why the fluorescence was observed during the cathode ray experiment and why is it so that under low pressure gas becomes conducting?
Asked by bharti | 30th Apr, 2013, 08:37: PM
Cathode rays produce fluorescence in some materials. As they are energetic electrons, when they strike a certain substance or the glass wall of the discharge tube, this excites the atoms of the substance or the glass and cause them to emit light, a glow called fluorescence.
As the discharge tube is evacuated, the electrons at the cathode get attracted to the anode due to the high potential difference. Cathode rays are not seen when the potential difference is low or if the gas pressure is high. At low pressure, there is enough space between the gas atoms that the ions could accelerate to high enough speeds that when they struck another atom they knocked electrons off of it, creating more positive ions and free electrons in a chain reaction. The positive ions are all attracted to the cathode. When they struck it, they knocked many electrons out of the metal. The free electrons (cathode ray beam) are all attracted to the anode.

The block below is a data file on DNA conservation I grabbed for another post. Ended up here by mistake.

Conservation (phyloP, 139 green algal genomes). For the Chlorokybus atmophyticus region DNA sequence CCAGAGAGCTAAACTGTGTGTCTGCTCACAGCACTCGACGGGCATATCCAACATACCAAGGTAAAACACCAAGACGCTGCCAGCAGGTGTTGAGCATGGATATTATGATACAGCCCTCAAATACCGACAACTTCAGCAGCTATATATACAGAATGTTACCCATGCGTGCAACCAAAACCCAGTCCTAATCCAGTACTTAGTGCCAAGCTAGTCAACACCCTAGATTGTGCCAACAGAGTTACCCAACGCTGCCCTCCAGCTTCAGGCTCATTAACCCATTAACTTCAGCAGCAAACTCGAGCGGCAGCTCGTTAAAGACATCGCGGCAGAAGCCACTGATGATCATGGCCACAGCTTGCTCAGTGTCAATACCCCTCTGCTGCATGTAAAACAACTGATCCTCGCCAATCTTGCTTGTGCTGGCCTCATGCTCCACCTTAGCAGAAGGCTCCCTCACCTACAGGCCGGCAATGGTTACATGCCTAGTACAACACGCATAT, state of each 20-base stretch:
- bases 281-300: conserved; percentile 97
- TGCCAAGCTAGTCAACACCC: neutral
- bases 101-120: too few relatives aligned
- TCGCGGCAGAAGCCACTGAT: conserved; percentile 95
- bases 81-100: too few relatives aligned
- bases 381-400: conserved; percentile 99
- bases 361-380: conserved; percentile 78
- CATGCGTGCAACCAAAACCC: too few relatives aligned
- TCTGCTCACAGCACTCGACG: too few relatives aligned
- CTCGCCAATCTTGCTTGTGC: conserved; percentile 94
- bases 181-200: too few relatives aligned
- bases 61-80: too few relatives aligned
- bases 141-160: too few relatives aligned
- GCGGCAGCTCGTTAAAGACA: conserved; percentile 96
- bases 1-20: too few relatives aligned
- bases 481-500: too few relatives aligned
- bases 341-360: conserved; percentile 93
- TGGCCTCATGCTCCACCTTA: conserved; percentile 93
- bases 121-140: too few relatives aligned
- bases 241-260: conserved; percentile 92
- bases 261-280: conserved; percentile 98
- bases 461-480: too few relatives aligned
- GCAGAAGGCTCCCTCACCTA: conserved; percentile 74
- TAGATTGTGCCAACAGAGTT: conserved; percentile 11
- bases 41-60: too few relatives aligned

Answered by | 1st May, 2013, 11:09: AM
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